THE DICLOFENAC VULTURE ARMAGEDDON IS NOW ON SPAIN'S DOORSTEP and we should take time to appreciate its vultures as many of them may not be around for much longer. BirdLife International lists Eurasian Griffon Vulture as being of least concern, however, this could change very quickly if we see the same ultra rapid decline in vulture populations that there was in India from the late 1990s onwards. Egyptian Vulture is already listed as endangered, Cinereous Vulture near threatened and both feed on cattle carcases, as do griffons, and the future looks pretty bleak for them all if Spain's farmers start using diclofenac. I cannot imagine what possessed the morons who licensed this terrible drug for sale in the EU, maybe just plain ignorance perhaps? ...or something more sinister? It is such a depressing state of affairs. Money talks these days and it seems the wishes of conservationists count for nothing. So what can we do? We can at least enjoy watching the wonderful wildlife that is still around us while we can as the shadows of heartless and greedy developers and industrialists draw closer. This thought crossed my mind as I watched over 50 vultures at a feeding station in the Val D'Aran the other day.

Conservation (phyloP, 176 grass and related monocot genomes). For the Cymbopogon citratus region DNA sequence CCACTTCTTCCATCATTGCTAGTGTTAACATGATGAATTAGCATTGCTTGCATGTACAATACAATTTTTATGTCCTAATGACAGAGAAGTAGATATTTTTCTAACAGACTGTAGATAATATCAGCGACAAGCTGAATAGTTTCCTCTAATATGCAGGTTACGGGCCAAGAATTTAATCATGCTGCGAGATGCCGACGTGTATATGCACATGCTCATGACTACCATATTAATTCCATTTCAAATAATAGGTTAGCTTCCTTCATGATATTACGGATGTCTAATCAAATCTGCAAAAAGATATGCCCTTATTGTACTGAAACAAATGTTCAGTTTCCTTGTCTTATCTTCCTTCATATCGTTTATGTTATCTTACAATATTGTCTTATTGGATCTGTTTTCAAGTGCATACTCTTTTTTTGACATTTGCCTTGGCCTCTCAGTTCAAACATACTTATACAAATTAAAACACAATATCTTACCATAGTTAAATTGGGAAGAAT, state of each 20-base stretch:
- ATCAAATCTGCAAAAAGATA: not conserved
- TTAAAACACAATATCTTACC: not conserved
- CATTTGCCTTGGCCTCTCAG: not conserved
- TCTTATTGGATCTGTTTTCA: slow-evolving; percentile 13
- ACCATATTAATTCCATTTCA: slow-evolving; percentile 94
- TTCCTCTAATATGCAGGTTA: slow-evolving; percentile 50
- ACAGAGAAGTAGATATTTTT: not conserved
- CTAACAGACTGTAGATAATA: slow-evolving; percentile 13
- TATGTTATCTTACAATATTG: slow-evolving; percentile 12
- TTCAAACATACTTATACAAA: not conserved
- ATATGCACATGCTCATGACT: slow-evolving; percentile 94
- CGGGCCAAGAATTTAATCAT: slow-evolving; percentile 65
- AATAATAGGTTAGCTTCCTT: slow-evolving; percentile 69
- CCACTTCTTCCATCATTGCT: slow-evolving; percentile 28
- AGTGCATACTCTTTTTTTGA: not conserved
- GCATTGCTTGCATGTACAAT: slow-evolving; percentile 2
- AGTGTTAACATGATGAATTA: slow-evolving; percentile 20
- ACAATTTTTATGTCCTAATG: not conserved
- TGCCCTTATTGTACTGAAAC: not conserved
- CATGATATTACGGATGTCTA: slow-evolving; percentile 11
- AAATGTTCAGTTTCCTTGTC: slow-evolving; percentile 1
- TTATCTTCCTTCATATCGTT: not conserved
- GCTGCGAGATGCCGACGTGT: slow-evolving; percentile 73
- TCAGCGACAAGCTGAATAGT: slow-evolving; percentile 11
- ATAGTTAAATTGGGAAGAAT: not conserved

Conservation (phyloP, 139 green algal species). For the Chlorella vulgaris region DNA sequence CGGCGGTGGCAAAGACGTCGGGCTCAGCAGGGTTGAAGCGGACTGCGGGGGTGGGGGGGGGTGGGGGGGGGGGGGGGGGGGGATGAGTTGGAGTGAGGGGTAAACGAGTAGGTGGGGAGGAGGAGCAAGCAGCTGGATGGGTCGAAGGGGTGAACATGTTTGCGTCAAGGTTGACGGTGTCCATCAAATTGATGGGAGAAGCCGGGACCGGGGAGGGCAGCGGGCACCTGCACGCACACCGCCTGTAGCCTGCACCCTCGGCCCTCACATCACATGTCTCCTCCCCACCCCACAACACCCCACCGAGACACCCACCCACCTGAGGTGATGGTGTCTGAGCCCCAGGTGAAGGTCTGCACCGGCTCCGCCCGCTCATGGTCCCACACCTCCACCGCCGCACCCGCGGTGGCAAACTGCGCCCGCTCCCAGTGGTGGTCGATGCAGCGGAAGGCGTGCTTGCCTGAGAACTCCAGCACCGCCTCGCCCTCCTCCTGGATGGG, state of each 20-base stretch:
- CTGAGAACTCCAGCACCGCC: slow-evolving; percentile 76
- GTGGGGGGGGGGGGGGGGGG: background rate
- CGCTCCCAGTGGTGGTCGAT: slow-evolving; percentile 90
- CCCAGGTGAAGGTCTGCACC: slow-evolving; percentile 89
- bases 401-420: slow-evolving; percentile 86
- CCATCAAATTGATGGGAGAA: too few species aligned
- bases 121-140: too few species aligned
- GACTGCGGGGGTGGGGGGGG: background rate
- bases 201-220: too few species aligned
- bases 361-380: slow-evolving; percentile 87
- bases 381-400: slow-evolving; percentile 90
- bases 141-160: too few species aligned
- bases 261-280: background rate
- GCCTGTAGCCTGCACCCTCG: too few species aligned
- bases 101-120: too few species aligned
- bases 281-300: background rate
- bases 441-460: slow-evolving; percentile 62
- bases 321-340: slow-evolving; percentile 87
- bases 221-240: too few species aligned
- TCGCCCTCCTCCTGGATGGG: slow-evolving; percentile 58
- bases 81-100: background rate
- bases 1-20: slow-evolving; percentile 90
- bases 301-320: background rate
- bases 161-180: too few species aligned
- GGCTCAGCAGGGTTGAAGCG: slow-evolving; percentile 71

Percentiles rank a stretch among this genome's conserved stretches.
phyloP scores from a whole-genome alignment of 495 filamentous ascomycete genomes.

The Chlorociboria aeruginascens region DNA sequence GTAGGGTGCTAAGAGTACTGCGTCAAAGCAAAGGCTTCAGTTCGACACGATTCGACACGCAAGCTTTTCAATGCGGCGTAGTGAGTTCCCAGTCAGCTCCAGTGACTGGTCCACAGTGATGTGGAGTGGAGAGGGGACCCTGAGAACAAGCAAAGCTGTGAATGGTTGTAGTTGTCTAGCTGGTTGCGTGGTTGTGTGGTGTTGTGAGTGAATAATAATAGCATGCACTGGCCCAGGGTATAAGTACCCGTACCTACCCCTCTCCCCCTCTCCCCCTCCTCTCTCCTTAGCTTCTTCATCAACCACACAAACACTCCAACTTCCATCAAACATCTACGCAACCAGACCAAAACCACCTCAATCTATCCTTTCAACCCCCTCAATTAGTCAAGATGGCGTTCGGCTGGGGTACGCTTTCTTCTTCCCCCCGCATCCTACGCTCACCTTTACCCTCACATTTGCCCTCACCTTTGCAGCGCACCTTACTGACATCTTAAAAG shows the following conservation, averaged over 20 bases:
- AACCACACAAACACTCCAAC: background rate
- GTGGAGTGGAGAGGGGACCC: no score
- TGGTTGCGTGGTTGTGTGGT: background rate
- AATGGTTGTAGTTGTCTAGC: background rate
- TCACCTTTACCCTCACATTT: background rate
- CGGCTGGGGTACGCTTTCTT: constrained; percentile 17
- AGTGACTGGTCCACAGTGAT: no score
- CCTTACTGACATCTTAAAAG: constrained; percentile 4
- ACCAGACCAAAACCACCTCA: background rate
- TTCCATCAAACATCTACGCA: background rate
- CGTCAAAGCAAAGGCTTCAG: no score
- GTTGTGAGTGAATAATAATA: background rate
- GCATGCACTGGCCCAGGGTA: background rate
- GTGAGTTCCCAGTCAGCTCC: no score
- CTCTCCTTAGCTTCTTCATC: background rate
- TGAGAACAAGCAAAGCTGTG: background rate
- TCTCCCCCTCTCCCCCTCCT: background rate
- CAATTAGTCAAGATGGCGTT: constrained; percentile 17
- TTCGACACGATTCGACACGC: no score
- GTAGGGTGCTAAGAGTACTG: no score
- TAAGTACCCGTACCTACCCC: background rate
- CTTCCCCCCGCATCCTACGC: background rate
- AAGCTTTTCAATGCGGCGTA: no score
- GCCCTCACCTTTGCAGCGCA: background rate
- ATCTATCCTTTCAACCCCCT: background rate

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EGYPTIAN VULTURES ARE SADLY ON THE WAY OUT. Currently listed as 'endangered' by BirdLife International owing to a rapidly declining population they are definitely birds to watch while we still can. We were lucky to be able to visit the state-of-the-art raptor flight photo hide at Lleras near Tremp again this year and as well as some very close birds there were lots of opportunities to shoot these attractive little vultures in the air as well as on the ground. I remember the skies around the Taj Mahal being filled by them 20 years ago and now you are lucky to see one or two there. The decline has also been seen across Africa and although there are some pockets where their numbers are stable (presumably where they are not blighted by the veterinary drug diclofenac), like Oman and Socotra, the prospects for their long term survival look very bleak. Unbelievably the same horrible drug has recently been authorised for use in Spain, which will probably mean the end for this and most other vultures there. Judging from their actions most present governments absolutely do not care about wildlife. I wonder when the backlash from those that do will come?